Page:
Not content to sit on the sidelines

By Chelsea Retherford | Living 50 Plus

Pam Kirkland, who turned 72 in April, checked another item off her bucket list when she led 12 members of her family, including grandchildren and great grandchildren, on a strenuous hike down to Havasu Falls in the Grand Canyon, Arizona.

Kirkland isn’t just thrilled that she gets to take trips like this every year — some with a group of friends about her age and some with her family. She’s grateful she doesn’t have to sit on the sidelines and watch her grandchildren have all the fun.

Kirkland said that’s all thanks to her maintaining an active lifestyle well past her 40s and 50s.

“I’m thankful that I was capable, and you can do that if you keep it up,” she said. “It’s quality time with your children and grandchildren. Now, you know, I’m watching my great grandchildren come up. My first one, at age two, is already out hiking with a pole in his hand.”

In her first day of the Havasu hike, Kirkland said she conquered 52,000 steps, but it’s no wonder she was capable to those who see her in aerobics classes every week at the Broadway Recreation Center in Florence.

“Pam is the echelon of exercise,” Patty Wilson said. “She’s our leader, and she’s the one we aspire to be like.”

Wilson and Deb Peck, both 70, attend aerobics classes at Broadway four days a week. While they aren’t in Kirkland’s low-impact aerobics class, they workout alongside her in the aerobics class led by Linda Clanton.

Most days, Kirkland will attend the class led by Clanton, and with just 15 minutes or so in between, she’s back in the gym leading a group of 60- to 90-year-olds in low-impact aerobics.

She said the second class is for those who can’t do some of the more arduous movements students in Clanton’s class perform.

“If someone has an injury and can’t do the regular, more high-impact classes, they will come to mine and rehab until they are able to get back into the other. Most everyone in my class is in their 60s and 80s.”

Kirkland said she leads the classes, not only to help others, but because it also keeps her feeling young and healthy.

“There are days she doesn’t feel well, but she does not let it stop her,” Wilson said. “She presses through and motivates us to do what we do. I know there are days she doesn’t feel like being here. Once you get through that door and you move, you do feel better going out.”

Kirkland said she believes that is also the case for many of the ladies who attend her workout class. Many of them, she said, are gradually able to increase the level of weights they use in the workouts, and some gain better mobility over time.

“The first step through the door is the hardest,” Kirkland said. “Over time, I can see the ladies I teach getting stronger. They start to move their joints more freely. It’s really amazing to see them be able to do things that others would say they shouldn’t be able to do — but they’re doing it.”

Kirkland said adding even a little bit of exercise into a person’s daily routine can help improve their quality of life in leaps and bounds.

Besides improving ranges of motion and balance, she said aerobics also helps attendants maintain and even build muscle and bone mass. Kirkland herself was diagnosed as having osteoporosis a few years ago, but she said even after experiencing some pretty hard falls, she hasn’t broken any bones.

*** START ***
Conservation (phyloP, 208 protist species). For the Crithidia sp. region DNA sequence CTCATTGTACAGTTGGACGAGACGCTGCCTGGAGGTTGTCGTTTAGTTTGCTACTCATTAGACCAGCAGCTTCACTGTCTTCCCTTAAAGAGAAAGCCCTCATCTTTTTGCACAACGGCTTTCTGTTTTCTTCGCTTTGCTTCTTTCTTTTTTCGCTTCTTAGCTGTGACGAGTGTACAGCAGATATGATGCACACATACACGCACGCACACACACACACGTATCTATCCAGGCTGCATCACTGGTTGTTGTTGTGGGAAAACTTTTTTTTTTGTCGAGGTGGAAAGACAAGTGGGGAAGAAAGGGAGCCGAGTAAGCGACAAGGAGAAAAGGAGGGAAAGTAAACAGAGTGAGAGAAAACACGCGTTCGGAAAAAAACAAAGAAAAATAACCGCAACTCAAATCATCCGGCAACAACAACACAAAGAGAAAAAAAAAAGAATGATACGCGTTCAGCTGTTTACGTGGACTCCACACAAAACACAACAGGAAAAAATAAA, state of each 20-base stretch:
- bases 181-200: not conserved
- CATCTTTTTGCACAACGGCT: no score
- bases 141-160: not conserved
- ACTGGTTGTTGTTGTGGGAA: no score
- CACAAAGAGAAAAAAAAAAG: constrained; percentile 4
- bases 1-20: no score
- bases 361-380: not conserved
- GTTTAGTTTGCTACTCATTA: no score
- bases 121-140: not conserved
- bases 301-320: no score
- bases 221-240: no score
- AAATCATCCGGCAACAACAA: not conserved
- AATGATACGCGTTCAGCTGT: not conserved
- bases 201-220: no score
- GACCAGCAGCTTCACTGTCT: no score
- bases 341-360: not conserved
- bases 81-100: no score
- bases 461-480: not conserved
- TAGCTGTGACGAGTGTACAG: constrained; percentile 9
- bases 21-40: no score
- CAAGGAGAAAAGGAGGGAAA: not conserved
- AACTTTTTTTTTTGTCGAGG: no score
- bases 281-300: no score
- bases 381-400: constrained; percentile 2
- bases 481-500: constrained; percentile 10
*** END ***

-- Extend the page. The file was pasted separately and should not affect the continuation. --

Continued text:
Kirkland remembers having a lady in class who had been told that she was on her way into a wheelchair if she didn’t work more movement into her life.

“She has been (in class) ever since, and she is still capable of doing stand-up aerobics,” Kirkland said. “She’s obviously doing well.”

Though Kirkland has been physically active, and maintained her fitness, since she was in high school, she said that doesn’t necessarily have to be the case for others her age who do want to gain more of their mobility back.

“Everybody can do something, and you can build on that,” she said.

Kirkland was an athlete who ran track and played volleyball in high school. Following graduation, after she got married, she admits she put her physical activity on the back burner after she had her first two children, Terry Kirkland and Leslie Kirkland Thorn.

Before she had her youngest daughter and son, Leah Kirkland Frith and Josh Kirkland, she decided to enroll in an exercise class, which is how she got involved at Broadway Recreation Center in the first place.

“I attended for a bit, and when the instructor quit, they all turned to me and said, ‘You can do this,’” Kirkland said. “I took the job because at least it paid my gas there and back.”

Kirkland said she enjoyed leading aerobics at the rec center but, eventually, she also gave it up while her family moved away for mission work for a stint. At that point, Kirkland said Clanton had agreed to take over her class.

When Kirkland and her family returned to Florence, she took a job with Gold’s Gym and the Courthouse Racket Club, which have both since closed.

About 10 years or so ago, she found her way back to the Broadway Center and took up the low-impact class alongside Clanton. Kirkland also now teaches a low-impact exercise class to dementia and Alzheimer’s patients at Green Oaks Inn, an assisted living facility in Florence.

“It’s something I love, and I am glad that I got into,” Kirkland said. “Obviously, I’m still working, and I want to keep doing it as long as I possibly can, because it does help me stay young.”